YouTube has a mission: help make their creators money — but not exclusively through ads. At VidCon last week, the company announced a number of new alternative monetization updates rolling out over the next few months that will help creators get paid for their content. The strategies, which included helping creators to sell merchandise, channel memberships and providing subscribers with exclusive content, were instantly compared to Patreon and Twitch. Patreon allows its users to charge a subscription fee to members for exclusive content. Twitch sells memberships for $4.99 (the same price as YouTube’s new channel memberships) and provide subscribers with exclusive emotes or badges (something that Youtube will now do with channel memberships). YouTube’s Rohit Dhawan, senior director of product management at YouTube, didn’t acknowledge the similarities between the two membership programs in an interview with Polygon. Dhawan said channel memberships were instituted … [Read more...] about Monetization: How Twitch, YouTube and Patreon work for creators revenue
How do youtubers get paid
Let’s talk about what YouTube is for a few minutes, because there seems to be some confusion about this online. That’s not surprising, because it’s unclear whether Google is sure about what YouTube is, or what Google would like it to become. Here’s the question you want to ask yourself if you want a long and fruitful career on YouTube: How is what I’m doing benefiting Google? But before we move on, let’s answer the biggest question: What is YouTube? YouTube is a pretty amazing service where anyone can upload a video, for free, and share it with anyone or everyone, and in some cases the platform may help them find an audience. What gets promoted and when is decided by an ever-shifting algorithm that you will never have direct control over, and ads that may or may not be placed on your content depending on whether YouTube believes you should be monetized. It’s easy to forget how radically YouTube changed the way we think of the internet as a … [Read more...] about YouTubers are now just Uber drivers who might get rich
It’s a scary time for YouTubers: YouTube’s community guidelines are changing seemingly on the fly, demonetization is affecting a large number of creators and the future of the platform that many people call home is uncertain. Creators don’t want to leave YouTube, but they are trying to figure out what’s next. Maybe the answer isn’t finding a new home, but a new browser. Brave is an open-source web browser that YouTubers are using in wake of the platform’s evolving policies. Created by Brian Body and Mozilla co-founder Brendan Eich, Brave’s design is based on Google’s open-software, source code program Chromium. Unlike Chrome, Firefox, Internet Explorer, Safari or any other mainstream browser, Brave was built to block intrusive ads and create a less chaotic online experience. Included within the browser is Brave Payments, which the company introduced in beta in September 2016. The idea behind the Payments tool is that users should be … [Read more...] about What’s Brave, YouTubers’ new favorite browser?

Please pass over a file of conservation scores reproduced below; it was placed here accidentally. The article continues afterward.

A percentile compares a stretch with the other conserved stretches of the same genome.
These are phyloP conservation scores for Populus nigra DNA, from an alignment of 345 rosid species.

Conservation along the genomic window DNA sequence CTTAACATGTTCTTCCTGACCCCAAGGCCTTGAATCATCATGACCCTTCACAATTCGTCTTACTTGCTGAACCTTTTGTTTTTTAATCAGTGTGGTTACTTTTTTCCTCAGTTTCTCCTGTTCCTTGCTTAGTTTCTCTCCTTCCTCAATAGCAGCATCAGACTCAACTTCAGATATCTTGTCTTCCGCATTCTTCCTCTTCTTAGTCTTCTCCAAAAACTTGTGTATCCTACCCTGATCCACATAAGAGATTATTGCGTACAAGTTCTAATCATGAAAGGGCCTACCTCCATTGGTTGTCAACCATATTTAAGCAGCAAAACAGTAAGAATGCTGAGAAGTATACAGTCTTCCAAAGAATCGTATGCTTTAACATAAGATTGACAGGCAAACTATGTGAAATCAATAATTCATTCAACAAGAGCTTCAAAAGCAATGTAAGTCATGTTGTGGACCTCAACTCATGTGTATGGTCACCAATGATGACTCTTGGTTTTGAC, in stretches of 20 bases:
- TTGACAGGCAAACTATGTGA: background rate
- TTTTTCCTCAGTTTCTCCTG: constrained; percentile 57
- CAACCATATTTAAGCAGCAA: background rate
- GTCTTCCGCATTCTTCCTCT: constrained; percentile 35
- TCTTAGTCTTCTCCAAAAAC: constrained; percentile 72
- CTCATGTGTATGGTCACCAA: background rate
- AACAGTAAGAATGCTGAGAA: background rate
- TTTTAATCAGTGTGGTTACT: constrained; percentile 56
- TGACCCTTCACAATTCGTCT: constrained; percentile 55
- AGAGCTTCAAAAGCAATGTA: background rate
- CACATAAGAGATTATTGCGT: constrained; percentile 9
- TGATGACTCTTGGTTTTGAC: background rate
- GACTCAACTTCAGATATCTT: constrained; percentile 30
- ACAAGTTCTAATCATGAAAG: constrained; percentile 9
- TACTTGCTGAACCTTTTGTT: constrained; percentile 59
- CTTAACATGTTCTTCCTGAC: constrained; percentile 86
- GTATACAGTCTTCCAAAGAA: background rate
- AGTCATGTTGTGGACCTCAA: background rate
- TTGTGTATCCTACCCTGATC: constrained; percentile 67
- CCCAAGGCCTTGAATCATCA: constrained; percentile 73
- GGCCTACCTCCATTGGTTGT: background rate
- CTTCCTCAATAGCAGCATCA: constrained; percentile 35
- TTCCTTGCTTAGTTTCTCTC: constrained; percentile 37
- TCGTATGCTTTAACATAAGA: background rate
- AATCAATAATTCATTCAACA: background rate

YouTube is currently facing a problem that Twitch is finally beginning to address. Both companies want to increase transparency between executives and their core creator base, but YouTube isn’t taking any tangible steps to ensure that happens. Twitch and YouTube’s updated code of conduct effectively come down to one philosophy that all users are expected to abide by: Don’t be a jerk. The difference is that Twitch explains what it might look like to be a jerk, while YouTube is much more vague with its rules. Whereas Twitch then reiterates what some of those actions may be, there’s plenty of room for interpretation within YouTube’s rules. Therein lies the problem. Robert Kyncl is YouTube’s chief business officer, and he oversees the platform’s creators. Kyncl sat down with longtime YouTube creator Casey Neistat to talk about the company’s new guidelines and ongoing problems facing creators. Kyncl told Neistat the company listens to all … [Read more...] about YouTube needs to be more transparent with its creators
YouTube’s creator base is at opposite ends over a series of new monetization guidelines thatthe company instituted yesterday evening. YouTube’s new rules state that creators must now accrue 4,000 hours of watch time over the course of 12 months and reach 1,000 subscribers to join YouTube’s Partner Program and qualify for monetization. This is a big change from the company’s previous rules put in place last year that allowed any channel with 10,000 views to apply for the Partner Program. The change will allow for fewer competition among creators applying for monetization, as the rules are designed to restrict the number of those eligible for advertising on their channel. For those who post four or five videos a week, accruing that much channel view time and subscribers shouldn’t be too difficult, based on the company’s findings. Not all creators feel that way, though. YouTube, Twitter and Facebook became stomping grounds for angry creators, who … [Read more...] about YouTube’s lesser-known creators worry for the future after major monetization changes (update)